Book of May
The book of May is actually any book by Edwin Way Teale. I read A Naturalist Buys an Old Farm several years ago and felt like I was tramping along the farm paths right beside him and his wife, Nellie. Maybe it’s because my Mom’s name was Nellie, though she preferred to be called Nell and I’ve always loved that name. It’s that and more–he welcomes me into their world.
It’s the sense of solitude and peace and wonder that come through his writing. It’s the realization that he didn’t have all the answers either and that was just fine. On the second to last page he writes, “Given our outlook and our interests, it has been our closeness to nature, our daily existence on the edge of wildness that has made the most profound impression. Here we bought sunrises and violets and whippoorwills as well as woods and pastures. If you wonder if this life’s original sweetness did not wear away as time went on, if this life did not become more tame and dull with closer acquaintance, I have news, and the news is good. After a decade and a half, this life is still as satisfying, still as near the heart’s desire, the last minute as fine as the first. Our acres remain filled with freshness and surprise as though we were visitors, newcomers, rather than long-time owners of the land.”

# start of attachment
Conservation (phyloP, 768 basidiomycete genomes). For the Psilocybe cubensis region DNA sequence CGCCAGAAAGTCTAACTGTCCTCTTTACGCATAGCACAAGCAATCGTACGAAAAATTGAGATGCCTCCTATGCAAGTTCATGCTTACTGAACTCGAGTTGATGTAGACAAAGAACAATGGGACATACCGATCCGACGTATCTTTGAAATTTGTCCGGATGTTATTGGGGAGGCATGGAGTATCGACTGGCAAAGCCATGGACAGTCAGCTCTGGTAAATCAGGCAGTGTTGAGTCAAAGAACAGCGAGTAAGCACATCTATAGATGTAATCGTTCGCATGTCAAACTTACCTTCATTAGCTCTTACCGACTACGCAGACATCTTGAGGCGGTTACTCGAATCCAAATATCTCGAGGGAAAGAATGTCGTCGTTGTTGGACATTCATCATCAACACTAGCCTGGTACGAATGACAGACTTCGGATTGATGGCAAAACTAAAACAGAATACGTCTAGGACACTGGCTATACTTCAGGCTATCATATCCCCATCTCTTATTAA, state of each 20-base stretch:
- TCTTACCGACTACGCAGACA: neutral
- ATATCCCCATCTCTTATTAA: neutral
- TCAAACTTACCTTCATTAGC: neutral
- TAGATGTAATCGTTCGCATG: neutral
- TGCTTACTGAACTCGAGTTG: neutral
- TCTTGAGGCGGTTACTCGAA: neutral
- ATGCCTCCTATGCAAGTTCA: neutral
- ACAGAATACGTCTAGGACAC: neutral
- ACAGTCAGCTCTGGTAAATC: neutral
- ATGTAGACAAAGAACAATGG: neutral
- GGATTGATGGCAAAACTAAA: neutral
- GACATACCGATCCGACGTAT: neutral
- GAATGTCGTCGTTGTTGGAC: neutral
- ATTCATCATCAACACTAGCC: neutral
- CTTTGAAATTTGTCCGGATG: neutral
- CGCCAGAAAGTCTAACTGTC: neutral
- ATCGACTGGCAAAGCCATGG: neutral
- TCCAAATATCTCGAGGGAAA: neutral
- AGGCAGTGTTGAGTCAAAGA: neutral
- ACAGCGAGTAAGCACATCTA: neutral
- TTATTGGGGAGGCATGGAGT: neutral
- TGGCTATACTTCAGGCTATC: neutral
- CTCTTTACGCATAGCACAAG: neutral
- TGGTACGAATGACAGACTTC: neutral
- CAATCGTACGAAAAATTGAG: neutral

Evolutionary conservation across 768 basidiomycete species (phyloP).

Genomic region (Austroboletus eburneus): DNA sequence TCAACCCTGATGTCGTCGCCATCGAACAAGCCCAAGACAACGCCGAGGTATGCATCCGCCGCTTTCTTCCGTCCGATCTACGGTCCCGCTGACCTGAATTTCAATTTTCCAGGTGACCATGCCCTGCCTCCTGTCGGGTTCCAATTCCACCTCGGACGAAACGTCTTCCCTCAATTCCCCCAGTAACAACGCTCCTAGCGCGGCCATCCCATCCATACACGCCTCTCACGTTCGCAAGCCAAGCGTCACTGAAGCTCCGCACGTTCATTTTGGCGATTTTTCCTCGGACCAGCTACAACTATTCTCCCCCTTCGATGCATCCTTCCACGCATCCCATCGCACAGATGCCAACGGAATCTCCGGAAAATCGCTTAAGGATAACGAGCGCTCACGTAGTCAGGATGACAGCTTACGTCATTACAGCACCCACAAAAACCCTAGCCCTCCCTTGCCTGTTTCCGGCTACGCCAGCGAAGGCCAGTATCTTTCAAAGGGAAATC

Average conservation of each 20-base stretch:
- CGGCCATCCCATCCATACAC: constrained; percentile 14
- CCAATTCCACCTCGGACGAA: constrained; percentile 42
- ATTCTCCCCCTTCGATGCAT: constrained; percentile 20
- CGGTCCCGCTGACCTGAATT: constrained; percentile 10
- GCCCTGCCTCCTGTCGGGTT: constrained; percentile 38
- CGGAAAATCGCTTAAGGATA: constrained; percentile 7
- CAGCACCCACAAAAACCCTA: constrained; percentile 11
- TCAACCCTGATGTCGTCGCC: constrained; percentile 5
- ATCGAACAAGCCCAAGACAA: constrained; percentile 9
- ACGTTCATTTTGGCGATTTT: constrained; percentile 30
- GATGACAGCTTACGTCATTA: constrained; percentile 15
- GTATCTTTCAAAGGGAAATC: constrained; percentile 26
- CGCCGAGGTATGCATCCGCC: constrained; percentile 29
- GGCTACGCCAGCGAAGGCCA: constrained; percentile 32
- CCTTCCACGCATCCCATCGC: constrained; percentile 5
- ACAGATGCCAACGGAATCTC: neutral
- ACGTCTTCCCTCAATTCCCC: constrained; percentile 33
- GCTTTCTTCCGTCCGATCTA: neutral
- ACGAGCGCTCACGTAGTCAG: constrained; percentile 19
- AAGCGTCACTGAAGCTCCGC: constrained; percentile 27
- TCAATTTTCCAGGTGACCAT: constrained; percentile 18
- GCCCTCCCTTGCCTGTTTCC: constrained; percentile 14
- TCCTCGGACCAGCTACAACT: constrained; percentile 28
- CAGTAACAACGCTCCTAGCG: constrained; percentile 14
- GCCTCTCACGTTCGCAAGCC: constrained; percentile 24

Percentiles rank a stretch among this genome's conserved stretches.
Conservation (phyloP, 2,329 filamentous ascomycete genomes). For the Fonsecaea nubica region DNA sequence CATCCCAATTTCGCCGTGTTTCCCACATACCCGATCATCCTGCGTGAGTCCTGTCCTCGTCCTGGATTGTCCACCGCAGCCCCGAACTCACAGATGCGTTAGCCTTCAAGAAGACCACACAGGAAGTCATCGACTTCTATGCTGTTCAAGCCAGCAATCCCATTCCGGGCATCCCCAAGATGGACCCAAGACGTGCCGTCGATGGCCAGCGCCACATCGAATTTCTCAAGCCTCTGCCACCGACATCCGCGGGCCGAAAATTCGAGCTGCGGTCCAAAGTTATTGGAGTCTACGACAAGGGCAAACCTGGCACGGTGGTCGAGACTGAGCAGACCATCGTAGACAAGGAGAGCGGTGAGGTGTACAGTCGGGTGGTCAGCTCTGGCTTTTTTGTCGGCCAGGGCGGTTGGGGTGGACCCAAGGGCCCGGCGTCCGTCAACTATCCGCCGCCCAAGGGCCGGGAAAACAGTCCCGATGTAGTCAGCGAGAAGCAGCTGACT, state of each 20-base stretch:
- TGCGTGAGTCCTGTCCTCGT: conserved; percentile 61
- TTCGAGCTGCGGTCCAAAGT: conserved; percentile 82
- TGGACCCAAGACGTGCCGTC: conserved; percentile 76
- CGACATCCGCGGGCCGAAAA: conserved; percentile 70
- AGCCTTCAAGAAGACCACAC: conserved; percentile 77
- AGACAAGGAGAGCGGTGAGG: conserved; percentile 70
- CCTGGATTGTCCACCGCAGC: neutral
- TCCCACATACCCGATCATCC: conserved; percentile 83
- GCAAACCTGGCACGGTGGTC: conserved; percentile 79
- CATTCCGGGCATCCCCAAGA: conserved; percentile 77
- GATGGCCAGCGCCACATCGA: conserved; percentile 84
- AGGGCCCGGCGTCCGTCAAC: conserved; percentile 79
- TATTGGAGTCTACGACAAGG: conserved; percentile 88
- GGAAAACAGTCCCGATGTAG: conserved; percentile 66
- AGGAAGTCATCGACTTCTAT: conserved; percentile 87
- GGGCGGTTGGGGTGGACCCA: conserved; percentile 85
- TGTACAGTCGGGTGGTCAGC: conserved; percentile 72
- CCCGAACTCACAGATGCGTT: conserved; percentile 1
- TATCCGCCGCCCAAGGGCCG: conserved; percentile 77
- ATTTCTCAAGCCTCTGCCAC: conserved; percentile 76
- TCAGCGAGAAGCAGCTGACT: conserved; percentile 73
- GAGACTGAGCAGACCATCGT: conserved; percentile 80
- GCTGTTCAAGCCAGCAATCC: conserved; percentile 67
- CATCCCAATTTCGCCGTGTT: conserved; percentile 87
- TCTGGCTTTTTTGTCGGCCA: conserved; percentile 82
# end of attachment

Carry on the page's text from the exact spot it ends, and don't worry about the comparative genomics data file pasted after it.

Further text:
As I typed that paragraph, I thought of my friends, Jinny and Will, and their love for their land (that I covet) and how their daily encounters are filled with freshness and surprise.
Currently, I’m reading Springtime in Britain and traveling along on the hedge-lined roads with Edwin and Nellie. As is my habit, I turn up the bottom corners of pages that contain words, sentences, even paragraphs that sing to me. I’ve also been known to write in margins.
From Springtime in Britian: “The song of a bird may be an enticement for a mate. It may be a warning to trespassers on its territory. But why so musical? Would not barring notes or guttural sounds or shrill and piercing whistles achieve as well these ends? Why does the enticement and the warning have to be so melodious, so moving, so beautiful? All we can say with our sense of wonder aroused, is that it, like the delicate perfume of the wildflower, is part of nature’s endless employment of beauty to achieve its utilitarian ends.”
My May Day Celebration comes to mind, but what I also love is that this man who knew and understood so much, questioned everything and acknowledged wonder.
A Naturalist Buys an Old Farm, 1974, and Springtime in England, 1970, by Edwin Way Teale. They are difficult to come by, unless you know the proprietors of Bridgton Books, who will do their best to locate any title.